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Trials of a Country Parson

Trials of a Country Parson
Title: Trials of a Country Parson
Release Date: 2018-12-10
Type book: Text
Copyright Status: Public domain in the USA.
Date added: 27 March 2019
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Transcriber’s Note

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Fourth Edition. Cloth, 3s. 6d.

“A volume which is, to our minds, one of the most delightful everpublished in English.”—Spectator.


Fourth Edition. Cloth, 7s. 6d.

“The book is one to be read and enjoyed from its title-page to itsfinish.”—Morning Post.

London: T. FISHER UNWIN, Paternoster Square, E.C.



In a volume which I published three yearsago1 I attempted to give a faithful pictureof the habits and ways of thinking, thesuperstitions, prejudices and grounds fordiscontent, the grievances and the trials,of the country folk among whom my lotwas cast and among whom it was my dutyand my privilege to live as a countryclergyman. I was surprised, and not alittle pained, to hear from many who readmy book that the impression produced uponthem was exactly the reverse of that whichI had desired to convey. On returning tovia country village after long residence in alarge town, I found things greatly changed,of course; but I found that, though thecountry folk had not shared in the generalprogress which had been going on in thecondition of the urban population, they stillretained some of their sturdy virtues, stillhad some love for their homes, still clungto some of their old prejudices whichreflected their attachment to their birthplace,and that if they were inclined tosurrender themselves to the leadership ofblatant demagogues, and to dwell uponsome real or imagined wrongs coarsely exaggeratedby itinerant agitators with theirliving to get by speechifying, it was notbecause there was no cause for discontent.The rustics were right when they followedtheir instincts and these told them thattheir lot might be easily—so very easily—mademuch happier than it is, if philanthropistswould only give themselves a fairviichance, set themselves patiently to studyfacts before committing themselves to crudetheories, try to make themselves reallyconversant with the conditions which theyvaguely desire to ameliorate, go to work inthe right way and learn to take things bythe right handles.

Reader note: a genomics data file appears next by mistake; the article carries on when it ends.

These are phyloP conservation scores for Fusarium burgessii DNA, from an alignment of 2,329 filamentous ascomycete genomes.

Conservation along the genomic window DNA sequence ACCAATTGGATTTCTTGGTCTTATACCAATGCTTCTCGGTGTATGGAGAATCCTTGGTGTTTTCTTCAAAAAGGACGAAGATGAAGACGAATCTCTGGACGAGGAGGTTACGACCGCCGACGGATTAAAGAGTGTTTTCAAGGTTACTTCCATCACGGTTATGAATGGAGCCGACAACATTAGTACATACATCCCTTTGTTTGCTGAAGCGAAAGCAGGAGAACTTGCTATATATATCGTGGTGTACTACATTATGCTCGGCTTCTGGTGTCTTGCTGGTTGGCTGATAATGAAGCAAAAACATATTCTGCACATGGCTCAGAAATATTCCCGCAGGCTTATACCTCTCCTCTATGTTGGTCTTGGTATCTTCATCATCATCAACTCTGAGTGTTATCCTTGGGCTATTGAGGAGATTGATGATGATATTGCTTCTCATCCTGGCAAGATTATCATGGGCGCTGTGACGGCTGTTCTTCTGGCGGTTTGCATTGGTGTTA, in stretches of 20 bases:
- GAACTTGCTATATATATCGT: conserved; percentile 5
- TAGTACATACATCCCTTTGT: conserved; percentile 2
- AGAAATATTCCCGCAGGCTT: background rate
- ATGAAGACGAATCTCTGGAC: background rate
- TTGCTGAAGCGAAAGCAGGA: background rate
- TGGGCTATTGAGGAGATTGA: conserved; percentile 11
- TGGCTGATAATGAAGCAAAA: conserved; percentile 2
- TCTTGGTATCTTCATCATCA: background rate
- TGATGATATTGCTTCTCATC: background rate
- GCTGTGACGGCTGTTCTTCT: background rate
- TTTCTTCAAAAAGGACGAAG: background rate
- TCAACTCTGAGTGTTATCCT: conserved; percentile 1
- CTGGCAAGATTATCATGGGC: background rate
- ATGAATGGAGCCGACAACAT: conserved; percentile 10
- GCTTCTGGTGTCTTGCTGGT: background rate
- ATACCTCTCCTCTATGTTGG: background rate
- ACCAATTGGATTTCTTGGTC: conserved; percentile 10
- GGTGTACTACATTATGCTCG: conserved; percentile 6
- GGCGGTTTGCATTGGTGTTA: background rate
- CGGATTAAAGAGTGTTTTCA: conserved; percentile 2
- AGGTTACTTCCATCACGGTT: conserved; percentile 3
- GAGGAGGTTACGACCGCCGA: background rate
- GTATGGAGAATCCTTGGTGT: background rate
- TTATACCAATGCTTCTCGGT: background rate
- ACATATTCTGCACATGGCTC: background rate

The circumstances under which I commencedresidence in my country parishwere, unhappily, not conducive to myforming a favourable judgment of mypeople. I was at starting brought face toface with the worst side of their characters.They were and had for long been in badhands; they had surrendered themselves tothe guidance of those who had gone veryfar towards demoralizing them. I couldnot be blind to the faults—the vices if youwill—which were only too apparent. Icould not but grieve at the altered tonewhich was observable in their language andtheir manners, since the days when I hadviiibeen a country curate twenty years before.But while I lamented the noticeable deteriorationand the fact that the rustics wereless cordial, less courteous, less generous,less loving, and, therefore, less happy thanthey had been, I gradually got to see thatthe surface may be ruffled and yet theinner nature beneath that surface may havesome depths unaffected by the turmoil. Thecharity which hopeth all things suggestedthat it was the time to work and wait.It was not long before I learnt to feelsomething more than mere interest in mypeople. I learnt to love them. I learnt

To see a good in evil, and a hope
In ill success; to sympathize, be proud
Of their half-reasons, faint aspirings, dim
Struggles for truth, their poorest fallacies,
Their prejudice, and fears, and cares, and doubts,
Which all touch upon nobleness, despite
Their error, all tend upwardly though weak,
Like plants in mines which never see the sun,
But dream of him, and guess where he may be,